Syrian Refugees – Overpriced Housing Challenges Our Capacity For Compassion

Wanted: Accommodation for 6 people for $785 per month

Metro Vancouver leaders are getting ready to welcome the largest influx of refugees in the province’s history, but their optimism at helping those fleeing war-torn Syria is being met with concern about the availability of resources in areas such as housing and mental health.
Globe and Mail, 11 Nov 2015

If you’ve got a spare room or an empty basement suite, the Immigrant Services Society of B.C. wants to hear from you.
With as many as 3,000 Syrian refugees poised to arrive in B.C. before the end of the year, the organization is “bracing” for the “largest refugee influx in the history of the province,” said Chris Friesen, director of settlement services for ISSBC. Although settling the refugees will be challenging, Friesen called it a “bold, humanitarian measure” by the new federal government.
“Securing permanent housing (for the refugees) will be impossible without your help,” Friesen said in his call to the public for action. “We need to turn over every rock in this province to find the housing that will be necessary.”
A sign-up website is now live and has already collected 61 housing offers, 90 volunteer offers and three employment leads, but many, many more are needed, Friesen said.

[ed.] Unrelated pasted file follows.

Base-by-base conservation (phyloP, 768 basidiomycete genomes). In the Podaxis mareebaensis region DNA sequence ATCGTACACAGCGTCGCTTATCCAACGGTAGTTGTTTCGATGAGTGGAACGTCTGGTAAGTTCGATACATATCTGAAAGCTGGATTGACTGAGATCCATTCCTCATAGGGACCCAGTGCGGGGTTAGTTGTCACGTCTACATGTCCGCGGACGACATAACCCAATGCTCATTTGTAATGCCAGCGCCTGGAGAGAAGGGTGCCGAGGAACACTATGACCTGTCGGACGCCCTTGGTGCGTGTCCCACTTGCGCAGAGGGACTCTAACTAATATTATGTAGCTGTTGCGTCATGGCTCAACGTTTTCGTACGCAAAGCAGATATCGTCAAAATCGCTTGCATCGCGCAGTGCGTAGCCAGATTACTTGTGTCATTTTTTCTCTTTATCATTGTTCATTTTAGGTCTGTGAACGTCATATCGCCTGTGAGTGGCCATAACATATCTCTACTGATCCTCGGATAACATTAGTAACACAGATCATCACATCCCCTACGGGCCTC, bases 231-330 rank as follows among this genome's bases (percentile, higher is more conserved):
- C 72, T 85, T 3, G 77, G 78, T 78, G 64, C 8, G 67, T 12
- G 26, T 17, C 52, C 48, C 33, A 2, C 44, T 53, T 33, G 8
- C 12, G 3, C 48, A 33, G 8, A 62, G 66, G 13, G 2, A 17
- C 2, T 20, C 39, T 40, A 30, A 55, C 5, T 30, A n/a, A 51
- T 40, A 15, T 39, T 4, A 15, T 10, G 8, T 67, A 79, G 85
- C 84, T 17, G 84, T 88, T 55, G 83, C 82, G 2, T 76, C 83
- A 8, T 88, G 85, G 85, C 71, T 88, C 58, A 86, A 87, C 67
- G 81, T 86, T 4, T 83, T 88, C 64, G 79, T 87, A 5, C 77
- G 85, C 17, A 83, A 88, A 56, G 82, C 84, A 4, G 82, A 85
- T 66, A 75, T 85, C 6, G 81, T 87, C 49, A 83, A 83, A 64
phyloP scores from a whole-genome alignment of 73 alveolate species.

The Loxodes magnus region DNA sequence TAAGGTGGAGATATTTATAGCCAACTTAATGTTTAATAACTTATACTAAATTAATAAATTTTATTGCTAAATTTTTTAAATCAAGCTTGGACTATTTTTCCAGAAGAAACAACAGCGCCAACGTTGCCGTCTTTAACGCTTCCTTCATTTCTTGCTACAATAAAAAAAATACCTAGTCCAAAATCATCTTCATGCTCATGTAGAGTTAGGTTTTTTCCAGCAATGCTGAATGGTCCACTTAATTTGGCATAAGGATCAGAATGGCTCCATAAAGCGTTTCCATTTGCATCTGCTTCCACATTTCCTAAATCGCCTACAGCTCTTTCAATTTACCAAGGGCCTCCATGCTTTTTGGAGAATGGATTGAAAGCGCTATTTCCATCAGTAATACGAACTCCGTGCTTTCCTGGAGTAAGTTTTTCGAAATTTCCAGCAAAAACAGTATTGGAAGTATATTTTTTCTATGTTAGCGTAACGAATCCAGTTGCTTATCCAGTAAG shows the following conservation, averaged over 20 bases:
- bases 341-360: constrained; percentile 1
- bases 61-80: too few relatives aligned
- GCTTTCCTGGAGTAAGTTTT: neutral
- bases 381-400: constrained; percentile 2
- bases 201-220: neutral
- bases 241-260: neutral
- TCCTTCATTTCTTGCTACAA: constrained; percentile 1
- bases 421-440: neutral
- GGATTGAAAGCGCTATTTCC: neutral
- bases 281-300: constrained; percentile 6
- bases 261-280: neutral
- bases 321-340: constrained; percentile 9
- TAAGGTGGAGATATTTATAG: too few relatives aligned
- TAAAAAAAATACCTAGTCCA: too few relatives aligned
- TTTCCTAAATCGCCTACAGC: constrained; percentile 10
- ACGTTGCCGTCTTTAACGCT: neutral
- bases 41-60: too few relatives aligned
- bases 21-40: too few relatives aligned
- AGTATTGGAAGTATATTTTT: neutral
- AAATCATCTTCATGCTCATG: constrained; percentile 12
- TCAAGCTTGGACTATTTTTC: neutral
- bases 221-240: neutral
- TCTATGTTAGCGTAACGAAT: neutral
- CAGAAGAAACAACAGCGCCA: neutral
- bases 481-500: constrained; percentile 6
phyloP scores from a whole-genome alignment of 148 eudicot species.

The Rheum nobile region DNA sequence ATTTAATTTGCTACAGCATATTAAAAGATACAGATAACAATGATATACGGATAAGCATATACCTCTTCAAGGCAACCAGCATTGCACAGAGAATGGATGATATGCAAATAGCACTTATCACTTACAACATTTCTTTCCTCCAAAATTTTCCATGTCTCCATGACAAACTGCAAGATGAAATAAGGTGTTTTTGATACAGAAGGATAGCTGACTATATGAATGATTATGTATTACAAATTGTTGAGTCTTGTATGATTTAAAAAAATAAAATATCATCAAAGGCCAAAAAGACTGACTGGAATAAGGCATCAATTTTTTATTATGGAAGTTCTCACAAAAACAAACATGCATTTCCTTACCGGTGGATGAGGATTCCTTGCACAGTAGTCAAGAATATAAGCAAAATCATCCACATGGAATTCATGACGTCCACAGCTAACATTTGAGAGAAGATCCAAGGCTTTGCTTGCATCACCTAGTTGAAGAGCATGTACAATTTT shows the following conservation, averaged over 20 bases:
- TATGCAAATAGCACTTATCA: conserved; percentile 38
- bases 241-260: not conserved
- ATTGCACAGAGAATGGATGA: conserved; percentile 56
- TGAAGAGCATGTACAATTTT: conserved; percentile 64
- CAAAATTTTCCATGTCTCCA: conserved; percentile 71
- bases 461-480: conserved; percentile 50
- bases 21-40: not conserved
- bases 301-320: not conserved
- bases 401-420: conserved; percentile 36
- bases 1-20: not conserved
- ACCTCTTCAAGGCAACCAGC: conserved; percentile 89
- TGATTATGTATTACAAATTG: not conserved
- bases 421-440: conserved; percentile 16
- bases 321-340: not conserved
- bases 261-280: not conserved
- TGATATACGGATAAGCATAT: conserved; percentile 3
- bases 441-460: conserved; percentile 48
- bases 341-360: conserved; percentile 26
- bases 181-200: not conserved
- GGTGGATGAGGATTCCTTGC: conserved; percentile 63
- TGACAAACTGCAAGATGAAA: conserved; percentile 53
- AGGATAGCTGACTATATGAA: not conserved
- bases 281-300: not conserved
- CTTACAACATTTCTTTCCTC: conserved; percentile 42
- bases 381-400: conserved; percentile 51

“It’s an indication of the overwhelming support British Columbians want to provide,” Friesen said.
Volunteers are needed to help the refugees settle in, including things such as taking families to the library or speaking English with them for as little as a few hours a week. They’re particularly looking for trauma counsellors to volunteer their time, because about one-third of the refugees are expected to have post-traumatic stress disorder.
The Syrian refugees are expected to settle mostly in Surrey, Coquitlam, Burnaby, New Westminster and Vancouver, although some Syrian refugees who have already arrived are living in Delta and Richmond, Friesen said.

Vancouver Sun, 11 Nov 2015

3 responses to “Syrian Refugees – Overpriced Housing Challenges Our Capacity For Compassion

  1. YVR Housing Analyst (@YVRHousing)

    There is no shortage of housing, only a shortage of people with the extra space willing to give it up to help those in need.

    I got mine

  2. Thank you for posting this. I can’t open my doors to the refugees as I live in a typical small dt condo but I can spare 2-3 hours that I would spend on Facebook to volunteer and help someone in need.

  3. what about all the poor Africans that have been living in camps for the last 2o years.??..what makes the
    Syrians so special apart from terrorist potential? Is it trendy?

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